Sicilian Rail Adventure: Palermo to Rome – The Overnight Adventure

Sicilian Rail Adventure: Palermo to Rome – The Overnight Adventure

This was the most exciting part of our entire journey: the overnight train from Sicily to Rome.

The train departs from two cities – Palermo and Syracuse. In Messina, both sections board a ferry to cross the sea and continue as one train to Rome.

There are actually two nightly departures from Palermo and Syracuse. One leaves before 7 pm, and the other after 8 pm, arriving in Rome at 8:30 am and 10 am, respectively. The 10 am arrival would have been more convenient for us, but I didn't want to wait until 8:30 pm to depart. So, we opted for the earlier connection.

Direct Overnight Train Timetable from Palermo to Rome | Source:

The night train from Palermo to Rome consists of four-berth couchette cars or sleeping cars called "letto relax" (relax beds). We chose the couchette car so I could have two lower berths next to each other. My daughter hadn't slept alone in a train compartment before, so I wanted her to be close to me. We booked the entire compartment for ourselves. The train doesn't have a dining car or a bistro car. There are no showers in the couchette section either.

The interior was clean, the compartment was set up for seating, and the seats had bedding and amenity kits with snacks and toiletries. The kit included juice, water, a sweet biscuit, a wet wipe, and soap.

Couchette Welcome Bag Contents for Passengers

The route follows the coast of Sicily to Messina, where the trains are transported across the sea by ferry. I had debated whether the night journey would be worthwhile. I was curious about this mode of transportation. One plan was to take a daytime ferry crossing from Messina to Villa San Giovanni on the mainland and back. We could then return to Catania or do it during our transfer from Catania to Palermo, taking the coastal route. However, the first option would have taken almost the entire day, which seemed like a waste of time. The idea of traveling through the heart of Sicily was more appealing. So, the "only" option left was the overnight crossing.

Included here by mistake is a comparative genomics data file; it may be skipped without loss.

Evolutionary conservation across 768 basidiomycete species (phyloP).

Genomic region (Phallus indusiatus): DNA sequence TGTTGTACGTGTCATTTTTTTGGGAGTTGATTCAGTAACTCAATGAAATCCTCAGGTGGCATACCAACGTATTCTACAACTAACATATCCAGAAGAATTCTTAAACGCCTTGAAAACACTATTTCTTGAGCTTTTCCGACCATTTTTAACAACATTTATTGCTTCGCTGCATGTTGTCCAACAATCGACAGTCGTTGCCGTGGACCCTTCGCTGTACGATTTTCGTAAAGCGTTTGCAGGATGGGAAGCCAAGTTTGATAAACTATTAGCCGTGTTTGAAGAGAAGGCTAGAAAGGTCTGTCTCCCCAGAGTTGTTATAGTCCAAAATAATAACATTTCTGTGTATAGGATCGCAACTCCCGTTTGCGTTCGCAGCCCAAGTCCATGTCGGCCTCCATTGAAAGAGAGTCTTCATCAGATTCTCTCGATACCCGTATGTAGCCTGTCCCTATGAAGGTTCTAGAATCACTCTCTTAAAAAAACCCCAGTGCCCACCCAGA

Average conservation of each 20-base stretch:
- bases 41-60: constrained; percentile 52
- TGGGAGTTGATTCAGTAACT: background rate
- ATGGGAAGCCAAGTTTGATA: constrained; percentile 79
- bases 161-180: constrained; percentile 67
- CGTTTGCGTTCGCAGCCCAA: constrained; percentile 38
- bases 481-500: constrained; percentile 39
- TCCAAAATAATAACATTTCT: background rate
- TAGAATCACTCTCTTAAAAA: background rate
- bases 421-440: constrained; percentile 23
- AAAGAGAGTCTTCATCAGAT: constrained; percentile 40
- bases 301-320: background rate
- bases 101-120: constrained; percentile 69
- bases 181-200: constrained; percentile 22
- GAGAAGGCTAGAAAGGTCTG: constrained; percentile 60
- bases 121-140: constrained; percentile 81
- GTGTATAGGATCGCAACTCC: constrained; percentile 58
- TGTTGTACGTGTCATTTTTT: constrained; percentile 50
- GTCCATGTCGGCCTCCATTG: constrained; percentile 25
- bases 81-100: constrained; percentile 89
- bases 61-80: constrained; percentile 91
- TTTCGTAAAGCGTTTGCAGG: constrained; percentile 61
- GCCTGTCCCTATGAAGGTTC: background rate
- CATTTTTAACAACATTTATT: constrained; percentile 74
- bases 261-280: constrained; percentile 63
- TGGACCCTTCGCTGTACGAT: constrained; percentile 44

Our train departed on time, but since it was March, it was already dark outside. We didn't get to enjoy much of the scenery.

Palermo to Rome Connection Map | Source: Scotty ÖBB

We arrived in Messina around 10 pm and waited at the station for the second part of the train from Syracuse, which travels through Catania and Taormina. Upon arrival, the trains coupled together and gradually boarded the ferry. The whole process took less than an hour, followed by about a half-hour ferry ride. During the crossing, passengers could leave the train and go on deck. The view would have been better during the day, but luckily it wasn't raining or windy.

Towards the end of the crossing, an announcement instructed us to return to our compartments. The disembarkation process began. Our part of the train disembarked first. After leaving the ferry, the train switched tracks and re-boarded the ferry to collect the rest of the train. Then, we exited the ferry and traveled through the port to the Villa San Giovanni station.

VIDEO: Night Train Departs Ferry Between Sicily and Italy